Conclusions and reflections. It is time to take action on food safety
'Until gaps in knowledge and unsuitable behavior will persist [by managers and staff in restaurants, ed] it is advisable for people with food allergies who eat outside [home] to be aware that knowledge about food allergy among staff can be deficient. Even when the staff seem, or say they are, knowledgeable. It may be useful in this regard to equip patients with strategies that increase the likelihood that their requests will be properly understood and considered. Additionally, patrons with food allergies should be aware that common allergens are not necessarily listed on menus (e.g. allergens were only listed in 28,1% of the restaurants in our study), despite the fact that EU regulations require 'indication of common allergens'. (1)
The authors of the study emphasize that 'every single misconception is a cause for concern among professionals handling food for an allergic client. ' It is unacceptable to expose allergic people to allergens, and it is even more serious not to know how to care for them following allergic reactions. Since delaying medical treatment can irreparably aggravate the crisis.
Food Allergy Italy - through the voice of its president, lawyer Marcia Podestà - shares the concerns expressed by the Düsseldorf researchers. 'Unfortunately, this study is a dramatic snapshot of reality experienced by allergic consumers every day. Not only in Germany and Italy, but also in other countries in Europe, and in the world. People with severe food allergy can develop an allergic reaction on contact with the offending allergen that can lead to anaphylactic shock and even death. Allergic consumers who consume meals away from home must be able to trust in the competence and rigor of the catering staff, to receive precise information about the ingredients contained in the foods offered, in order to decide safely what to order. And it is therefore necessary to equip the operator with the knowledge and skills necessary to manage this type of clientele. The training of all food business operators on allergen management must be mandatory and verified. The restaurateurs and their staff must be sensitized and educated in an adequate way, in order to understand first of all the diffusion and potential seriousness of this pathology. To enable them to sell and serve safe food for the entire population, developing an adequate allergen management strategy. The European Commission and national health authorities should issue specific guidelines for catering, monitor their application and ensure compliance.. '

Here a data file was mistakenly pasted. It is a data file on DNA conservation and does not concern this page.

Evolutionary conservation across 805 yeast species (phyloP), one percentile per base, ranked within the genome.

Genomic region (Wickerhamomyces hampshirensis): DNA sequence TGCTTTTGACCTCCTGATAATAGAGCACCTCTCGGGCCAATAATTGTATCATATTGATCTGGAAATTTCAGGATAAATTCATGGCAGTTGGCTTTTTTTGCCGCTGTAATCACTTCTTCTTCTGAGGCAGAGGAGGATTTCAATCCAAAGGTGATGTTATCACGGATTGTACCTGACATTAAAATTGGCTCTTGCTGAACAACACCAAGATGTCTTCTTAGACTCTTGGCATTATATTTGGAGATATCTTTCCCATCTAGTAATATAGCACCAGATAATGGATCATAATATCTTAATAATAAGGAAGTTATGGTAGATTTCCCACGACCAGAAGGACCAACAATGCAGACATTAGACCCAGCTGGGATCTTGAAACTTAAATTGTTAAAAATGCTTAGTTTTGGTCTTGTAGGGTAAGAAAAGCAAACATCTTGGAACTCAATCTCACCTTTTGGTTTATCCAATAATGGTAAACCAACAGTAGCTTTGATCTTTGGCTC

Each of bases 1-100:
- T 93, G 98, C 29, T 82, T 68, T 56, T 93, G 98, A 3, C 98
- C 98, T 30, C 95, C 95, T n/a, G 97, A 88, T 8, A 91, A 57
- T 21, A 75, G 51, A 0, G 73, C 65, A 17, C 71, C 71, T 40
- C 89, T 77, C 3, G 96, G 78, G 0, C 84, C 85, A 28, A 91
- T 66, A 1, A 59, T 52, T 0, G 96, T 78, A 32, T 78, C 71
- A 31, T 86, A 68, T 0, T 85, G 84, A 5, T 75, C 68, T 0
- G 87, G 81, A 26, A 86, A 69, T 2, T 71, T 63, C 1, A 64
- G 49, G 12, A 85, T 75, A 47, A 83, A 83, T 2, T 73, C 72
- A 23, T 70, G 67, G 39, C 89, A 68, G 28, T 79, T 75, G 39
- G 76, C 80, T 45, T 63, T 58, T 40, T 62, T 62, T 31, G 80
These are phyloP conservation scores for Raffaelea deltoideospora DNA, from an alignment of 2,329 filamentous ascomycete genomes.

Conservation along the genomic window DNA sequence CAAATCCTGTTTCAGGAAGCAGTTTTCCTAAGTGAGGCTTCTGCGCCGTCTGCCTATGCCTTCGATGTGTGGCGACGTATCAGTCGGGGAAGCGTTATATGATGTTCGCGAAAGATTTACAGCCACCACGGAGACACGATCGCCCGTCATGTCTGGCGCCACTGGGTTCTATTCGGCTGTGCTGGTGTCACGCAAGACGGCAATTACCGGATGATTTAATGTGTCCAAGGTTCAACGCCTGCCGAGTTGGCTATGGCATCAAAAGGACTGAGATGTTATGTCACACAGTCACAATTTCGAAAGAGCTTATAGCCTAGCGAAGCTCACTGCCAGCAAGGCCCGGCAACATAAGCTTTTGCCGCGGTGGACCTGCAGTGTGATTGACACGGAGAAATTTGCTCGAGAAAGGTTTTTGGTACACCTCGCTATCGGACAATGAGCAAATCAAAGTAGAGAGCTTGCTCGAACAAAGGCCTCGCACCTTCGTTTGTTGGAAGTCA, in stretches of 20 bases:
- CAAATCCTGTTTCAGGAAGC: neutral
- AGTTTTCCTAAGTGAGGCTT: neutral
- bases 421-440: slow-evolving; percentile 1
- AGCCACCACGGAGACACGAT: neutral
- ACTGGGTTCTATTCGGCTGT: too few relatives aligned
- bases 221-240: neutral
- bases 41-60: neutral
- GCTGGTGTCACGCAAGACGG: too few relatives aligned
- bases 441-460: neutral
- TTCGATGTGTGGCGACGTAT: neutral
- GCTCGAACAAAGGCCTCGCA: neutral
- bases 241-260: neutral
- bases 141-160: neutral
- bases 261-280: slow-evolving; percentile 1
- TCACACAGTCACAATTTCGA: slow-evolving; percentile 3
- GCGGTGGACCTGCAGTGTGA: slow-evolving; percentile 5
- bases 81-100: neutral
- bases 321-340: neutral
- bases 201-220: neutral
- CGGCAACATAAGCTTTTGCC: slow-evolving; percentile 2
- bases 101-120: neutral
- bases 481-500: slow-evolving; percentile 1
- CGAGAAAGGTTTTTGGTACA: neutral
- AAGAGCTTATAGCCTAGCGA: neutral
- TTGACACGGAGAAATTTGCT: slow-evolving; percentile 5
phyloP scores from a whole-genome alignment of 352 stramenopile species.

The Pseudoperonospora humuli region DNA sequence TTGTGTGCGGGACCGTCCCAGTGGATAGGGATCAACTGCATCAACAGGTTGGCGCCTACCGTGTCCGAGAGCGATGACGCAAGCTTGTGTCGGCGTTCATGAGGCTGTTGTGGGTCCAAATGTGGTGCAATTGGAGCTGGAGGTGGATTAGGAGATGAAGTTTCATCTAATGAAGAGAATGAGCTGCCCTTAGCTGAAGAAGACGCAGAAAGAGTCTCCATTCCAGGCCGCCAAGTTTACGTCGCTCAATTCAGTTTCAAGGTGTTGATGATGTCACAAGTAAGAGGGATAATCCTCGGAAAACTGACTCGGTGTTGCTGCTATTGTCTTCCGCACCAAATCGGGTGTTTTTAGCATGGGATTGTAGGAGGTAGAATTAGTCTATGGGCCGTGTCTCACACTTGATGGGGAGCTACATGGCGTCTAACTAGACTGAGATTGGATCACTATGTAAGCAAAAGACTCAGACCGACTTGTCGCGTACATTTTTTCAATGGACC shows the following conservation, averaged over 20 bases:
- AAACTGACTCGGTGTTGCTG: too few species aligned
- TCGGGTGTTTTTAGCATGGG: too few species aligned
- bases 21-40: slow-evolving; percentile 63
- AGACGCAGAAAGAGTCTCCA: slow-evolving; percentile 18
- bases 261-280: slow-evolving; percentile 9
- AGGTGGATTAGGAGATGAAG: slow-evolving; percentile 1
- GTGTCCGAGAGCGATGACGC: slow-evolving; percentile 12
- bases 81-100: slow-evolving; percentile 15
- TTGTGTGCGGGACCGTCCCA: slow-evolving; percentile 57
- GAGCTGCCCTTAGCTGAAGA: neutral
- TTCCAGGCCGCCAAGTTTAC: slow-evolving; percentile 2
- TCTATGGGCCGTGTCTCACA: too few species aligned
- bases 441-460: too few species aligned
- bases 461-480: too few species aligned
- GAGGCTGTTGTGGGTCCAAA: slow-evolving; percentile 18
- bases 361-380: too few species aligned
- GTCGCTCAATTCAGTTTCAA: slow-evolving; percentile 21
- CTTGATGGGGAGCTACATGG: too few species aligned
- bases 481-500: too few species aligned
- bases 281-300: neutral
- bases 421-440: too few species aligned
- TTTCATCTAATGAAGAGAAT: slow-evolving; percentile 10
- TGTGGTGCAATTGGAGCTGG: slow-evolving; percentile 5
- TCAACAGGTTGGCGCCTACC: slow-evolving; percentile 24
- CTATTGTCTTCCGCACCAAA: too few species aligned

#DetectiveFood is the bottom-up survey promoted by Food Allergy Italia in collaboration with GIFT (Great Italian Food Trade). We invite all readers to actively participate by following the instructions offered in ours previous article.
Footnotes to the story
(1) Adrian Loerbroks, Susanne Julia Tolksdorf, Martin Wagenmann, Helen Smith (2019). 'Food allergy knowledge, attitudes and their determinants among restaurant staff: A cross-sectional study '. PLoS ONE 14 (4): e0214625. https://doi.org/10.1371/journal. pos. 0214625
(2) Sicherer SH, Sampson HA (2018). 'Food allergy: A review and update on epidemiology, pathogenesis, diagnosis, prevention, and management. ' J Allergy Clin Immunol. 2018; 141: 41–58. https://doi.org/10.1016/j. jaci.2017.11.003 PMID: 29157945
Nwaru BI, Hickstein L, Panesar SS, Muraro A, Werfel T, Cardona V, et al. (2014). 'The epidemiology of food allergy in Europe: a systematic review and meta-analysis'. Allergy. 2014; 69: 62–75. https://doi.org/10. 1111 / all.12305 PMID: 24205824
(3) The National Academies of Sciences, Engineering, and Medicine, Washington DC, USA (2016). 'The National Academies of Sciences, Engineering, and Medicine. Finding a path to safety in food allergy: assessment of the global burden, causes, prevention, management, and public policy'
(4) See dir. 2003/89 / EC, repealed by the subsequent reg. EU 1169/11. Regarding the responsibilities of operators in the food sector, distribution and restaurateurs, see the articles https://www.greatitalianfoodtrade.it/salute/sicurezza-alimentare-abc-responsabilità-operatori, https://www.greatitalianfoodtrade.it/etichette/le-responsabilità-della-gdo, https://www.greatitalianfoodtrade.it/idee/igiene-nei-ristoranti-l-abc
(5) Montserrat Fernandez Rivas, Helen R. Fisher, Mary Feeney, Frans Timmermans, Lynne Regent, Sabine Schnadt, Marcia Podestà, Angel Sanchez, Pascale Couratier, Betina Hjorth, Fiona Kenna, Ram Patel, Andrea Vereda, Tessa Lush, Katharina Blümchen . (2019). 'APPEAL (Allergy to Peanuts ImPacting Emotions and Life): Pan-European Results on Peanut Allergy Impact on Allergic Individuals, Parents and Caregivers'. The Journal of Allergy and Clinical Immunology, Feb. 2019. https://doi.org/10.1016/j.jaci.2018.12.165
Dario Dongo, lawyer and journalist, PhD in international food law, founder of WIISE (FARE - GIFT - Food Times) and Égalité.